During the last economic downturn, I was at a company that sold to ambulance companies. At the time, when we thought about how we'd handle a downturn, our rationalization was that "people have heart attacks in good times and bad." Nonetheless, we felt the impact. 

I'm talking about the big stuff here, things like the stock market crash and ensuing Great Depression, a major world war, a gas shortage, the internet bubble burst, and most recently, 2008's Great Recession. These are situations that make or break companies.

Plenty of experts are saying we're due for another recession soon. Whether it shows up next month, next year, or ten years from now, the fact is that the next economic downturn will come, and every company will be affected by it. 

All companies need to be prepared for this inevitability--especially small companies and startups. Few are. Here are some ways to future-proof your business. 

Cash is King 

How much cash do you have? Too often a small company forgets the value of cash. A profit and loss (P&L) tells a story, but the balance sheet and a cash flow statement are the health report for a company. If your burn rate exceeds your revenue, you'll need to know how long you can operate for before the wheels fall off. And to future-proof your company, you need to ask, and answer, a few "what ifs:"

  • What if capital weren't available?  

  • How long can you operate without new capital?

  • What's the availability and price of capital now? 

  • What can you do now to lower your burn rate and increase cash in the bank?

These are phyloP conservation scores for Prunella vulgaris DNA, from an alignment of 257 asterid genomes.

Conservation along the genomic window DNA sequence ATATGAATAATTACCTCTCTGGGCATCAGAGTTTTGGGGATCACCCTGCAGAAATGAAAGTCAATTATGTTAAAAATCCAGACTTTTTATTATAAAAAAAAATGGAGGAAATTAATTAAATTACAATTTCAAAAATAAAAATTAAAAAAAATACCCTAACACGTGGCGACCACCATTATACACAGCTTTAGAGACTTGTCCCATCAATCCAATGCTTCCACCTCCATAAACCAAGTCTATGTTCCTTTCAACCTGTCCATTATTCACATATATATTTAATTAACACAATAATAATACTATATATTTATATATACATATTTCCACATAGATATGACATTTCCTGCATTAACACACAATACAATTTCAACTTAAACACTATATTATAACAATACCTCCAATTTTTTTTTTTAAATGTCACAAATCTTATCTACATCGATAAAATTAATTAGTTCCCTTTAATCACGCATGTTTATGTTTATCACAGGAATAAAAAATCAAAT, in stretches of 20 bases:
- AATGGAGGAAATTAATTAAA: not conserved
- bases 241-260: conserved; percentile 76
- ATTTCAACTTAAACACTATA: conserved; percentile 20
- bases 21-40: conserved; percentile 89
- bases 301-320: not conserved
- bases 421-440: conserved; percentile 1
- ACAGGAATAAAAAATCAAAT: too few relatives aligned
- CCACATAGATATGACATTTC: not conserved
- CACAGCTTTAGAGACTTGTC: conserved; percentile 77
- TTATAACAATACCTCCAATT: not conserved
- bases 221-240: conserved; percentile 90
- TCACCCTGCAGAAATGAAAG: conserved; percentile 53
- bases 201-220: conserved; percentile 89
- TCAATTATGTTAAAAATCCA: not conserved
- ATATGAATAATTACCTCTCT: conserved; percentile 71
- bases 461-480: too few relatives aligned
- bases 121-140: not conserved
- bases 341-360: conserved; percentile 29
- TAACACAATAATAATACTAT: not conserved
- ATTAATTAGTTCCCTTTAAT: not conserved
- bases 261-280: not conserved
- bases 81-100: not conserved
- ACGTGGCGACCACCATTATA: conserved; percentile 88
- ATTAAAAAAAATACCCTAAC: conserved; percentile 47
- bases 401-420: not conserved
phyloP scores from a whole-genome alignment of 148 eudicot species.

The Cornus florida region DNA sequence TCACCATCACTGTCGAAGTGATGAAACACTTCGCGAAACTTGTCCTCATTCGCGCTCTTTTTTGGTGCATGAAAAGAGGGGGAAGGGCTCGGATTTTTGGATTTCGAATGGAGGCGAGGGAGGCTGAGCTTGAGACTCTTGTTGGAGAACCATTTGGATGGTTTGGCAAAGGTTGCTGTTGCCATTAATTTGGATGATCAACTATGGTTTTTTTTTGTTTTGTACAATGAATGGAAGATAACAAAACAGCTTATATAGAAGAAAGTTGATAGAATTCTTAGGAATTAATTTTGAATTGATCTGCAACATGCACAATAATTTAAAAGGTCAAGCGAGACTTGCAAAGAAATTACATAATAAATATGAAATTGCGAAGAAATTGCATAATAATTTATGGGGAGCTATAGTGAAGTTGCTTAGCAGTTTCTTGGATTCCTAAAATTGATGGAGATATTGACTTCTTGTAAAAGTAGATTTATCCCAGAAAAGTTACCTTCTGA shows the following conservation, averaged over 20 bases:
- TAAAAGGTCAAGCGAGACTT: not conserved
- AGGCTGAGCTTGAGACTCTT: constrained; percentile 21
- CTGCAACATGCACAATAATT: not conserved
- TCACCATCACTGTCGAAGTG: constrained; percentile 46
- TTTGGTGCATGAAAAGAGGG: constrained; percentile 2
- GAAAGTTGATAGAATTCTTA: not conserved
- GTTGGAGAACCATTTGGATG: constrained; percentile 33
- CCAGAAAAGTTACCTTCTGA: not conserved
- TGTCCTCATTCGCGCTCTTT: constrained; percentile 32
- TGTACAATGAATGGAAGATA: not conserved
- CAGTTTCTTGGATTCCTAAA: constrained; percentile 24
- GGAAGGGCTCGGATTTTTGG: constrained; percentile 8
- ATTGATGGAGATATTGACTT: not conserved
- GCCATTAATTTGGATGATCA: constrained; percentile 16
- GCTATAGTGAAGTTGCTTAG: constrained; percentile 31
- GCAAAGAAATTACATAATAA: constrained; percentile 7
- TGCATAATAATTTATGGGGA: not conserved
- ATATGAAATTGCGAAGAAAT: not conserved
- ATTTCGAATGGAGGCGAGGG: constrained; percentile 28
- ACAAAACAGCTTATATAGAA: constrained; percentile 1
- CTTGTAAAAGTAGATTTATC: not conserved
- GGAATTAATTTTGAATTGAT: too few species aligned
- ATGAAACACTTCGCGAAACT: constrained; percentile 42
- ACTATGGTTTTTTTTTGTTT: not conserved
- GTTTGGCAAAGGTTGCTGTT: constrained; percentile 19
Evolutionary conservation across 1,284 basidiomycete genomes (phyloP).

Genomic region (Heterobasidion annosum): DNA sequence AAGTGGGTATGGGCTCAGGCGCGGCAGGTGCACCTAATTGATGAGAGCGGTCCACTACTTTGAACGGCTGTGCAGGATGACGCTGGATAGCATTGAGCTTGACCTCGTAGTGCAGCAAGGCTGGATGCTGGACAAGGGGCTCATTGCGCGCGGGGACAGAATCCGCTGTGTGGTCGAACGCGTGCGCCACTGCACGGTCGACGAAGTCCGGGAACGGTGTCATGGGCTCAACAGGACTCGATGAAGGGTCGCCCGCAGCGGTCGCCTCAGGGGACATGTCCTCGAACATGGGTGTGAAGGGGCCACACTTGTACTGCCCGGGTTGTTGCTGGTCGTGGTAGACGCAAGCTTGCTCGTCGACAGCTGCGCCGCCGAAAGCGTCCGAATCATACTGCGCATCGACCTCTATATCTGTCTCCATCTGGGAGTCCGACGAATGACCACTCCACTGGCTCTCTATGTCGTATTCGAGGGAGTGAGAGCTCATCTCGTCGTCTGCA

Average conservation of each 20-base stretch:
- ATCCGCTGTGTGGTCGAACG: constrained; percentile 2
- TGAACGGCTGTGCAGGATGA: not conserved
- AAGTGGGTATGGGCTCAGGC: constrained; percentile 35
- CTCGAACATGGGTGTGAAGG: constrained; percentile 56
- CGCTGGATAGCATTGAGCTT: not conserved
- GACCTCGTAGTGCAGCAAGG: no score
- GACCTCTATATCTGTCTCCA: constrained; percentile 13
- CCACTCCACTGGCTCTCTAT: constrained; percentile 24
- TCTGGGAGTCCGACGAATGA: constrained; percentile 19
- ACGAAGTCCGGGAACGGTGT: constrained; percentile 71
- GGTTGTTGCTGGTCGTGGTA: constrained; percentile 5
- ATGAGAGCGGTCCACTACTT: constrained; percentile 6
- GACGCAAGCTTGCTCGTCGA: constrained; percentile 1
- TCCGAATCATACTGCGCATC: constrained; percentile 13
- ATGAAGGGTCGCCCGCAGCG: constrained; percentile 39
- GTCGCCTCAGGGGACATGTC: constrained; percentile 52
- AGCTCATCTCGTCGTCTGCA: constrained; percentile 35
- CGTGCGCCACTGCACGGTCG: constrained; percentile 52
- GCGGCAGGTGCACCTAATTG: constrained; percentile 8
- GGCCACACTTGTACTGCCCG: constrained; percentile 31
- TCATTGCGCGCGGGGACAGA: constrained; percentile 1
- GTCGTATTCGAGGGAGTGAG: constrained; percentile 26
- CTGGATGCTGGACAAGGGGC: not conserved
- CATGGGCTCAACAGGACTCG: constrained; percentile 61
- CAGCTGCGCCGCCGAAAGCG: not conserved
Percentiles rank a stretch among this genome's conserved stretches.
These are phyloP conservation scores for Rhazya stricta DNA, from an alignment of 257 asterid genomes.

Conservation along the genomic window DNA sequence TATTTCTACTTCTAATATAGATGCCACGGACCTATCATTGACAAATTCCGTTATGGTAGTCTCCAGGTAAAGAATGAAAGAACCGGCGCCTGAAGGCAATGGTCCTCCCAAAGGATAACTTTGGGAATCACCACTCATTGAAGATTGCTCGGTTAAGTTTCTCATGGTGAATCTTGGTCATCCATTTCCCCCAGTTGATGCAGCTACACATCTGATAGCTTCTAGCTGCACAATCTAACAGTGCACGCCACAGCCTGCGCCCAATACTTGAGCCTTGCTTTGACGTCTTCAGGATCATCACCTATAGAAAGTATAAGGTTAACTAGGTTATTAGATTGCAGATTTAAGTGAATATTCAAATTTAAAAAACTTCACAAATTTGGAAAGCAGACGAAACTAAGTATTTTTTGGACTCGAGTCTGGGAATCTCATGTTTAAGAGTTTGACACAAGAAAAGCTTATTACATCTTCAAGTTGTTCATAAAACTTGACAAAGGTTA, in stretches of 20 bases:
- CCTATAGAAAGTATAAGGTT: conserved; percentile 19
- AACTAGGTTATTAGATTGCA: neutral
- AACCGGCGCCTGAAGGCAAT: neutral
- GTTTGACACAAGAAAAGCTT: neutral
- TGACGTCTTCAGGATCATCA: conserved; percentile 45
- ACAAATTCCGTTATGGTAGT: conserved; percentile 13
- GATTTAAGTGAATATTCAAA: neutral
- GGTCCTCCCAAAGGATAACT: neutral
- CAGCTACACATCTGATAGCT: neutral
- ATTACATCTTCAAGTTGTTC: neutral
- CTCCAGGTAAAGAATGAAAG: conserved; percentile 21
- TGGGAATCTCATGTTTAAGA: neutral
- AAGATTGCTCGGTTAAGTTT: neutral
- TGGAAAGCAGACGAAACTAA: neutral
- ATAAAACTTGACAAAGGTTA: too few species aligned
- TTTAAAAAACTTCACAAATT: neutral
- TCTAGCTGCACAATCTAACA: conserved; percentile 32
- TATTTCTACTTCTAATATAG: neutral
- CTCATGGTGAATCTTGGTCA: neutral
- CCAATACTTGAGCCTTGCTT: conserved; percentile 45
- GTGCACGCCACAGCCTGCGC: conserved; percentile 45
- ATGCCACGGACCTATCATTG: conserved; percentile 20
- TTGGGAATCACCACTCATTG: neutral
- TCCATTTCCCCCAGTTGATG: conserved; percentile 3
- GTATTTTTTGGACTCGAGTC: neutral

• When do you cross over from being okay for cash to less than okay? What will you do to work against going into the red?

Basically, know where you are and hedge against running out of runway. Take in available capital to give you the cushion for a downturn; know how long you can run without new revenue and create a disaster plan for the softest landing possible. 

Contracts matter

Business is full of legal contracts. It's easy to become numb to the terms in a contract. It's a good exercise to do an audit of the terms in your contracts and pay attention to the following details:

  • What happens if you or the person you have a contract with goes bankrupt? 

  • What happens if there is an "Act of God" (events outside of human control)? 

  • What happens in a contract if the current and familiar parties are no longer around? How does the contract read with no context?

A contract is a big hedge. It's crucial to read each one with a skeptical perspective. You want to know both the answer to that question and your hedge for the best result. 

Power of Team

Your executive team is a powerful tool. Use it to de-risk your business and plan for the future. Bring the team together and ask the hard questions, role-play the answers, and then use what you learn to set up the best hedge. Know going into this exercise that one outcome could be "we don't have a way out." 

It's no fun to plan for the worst--but it can make that worst-case scenario go a lot better if you've done what you can to plan for it in advance. And the companies that weather an economic downturn come out strong. That can be you.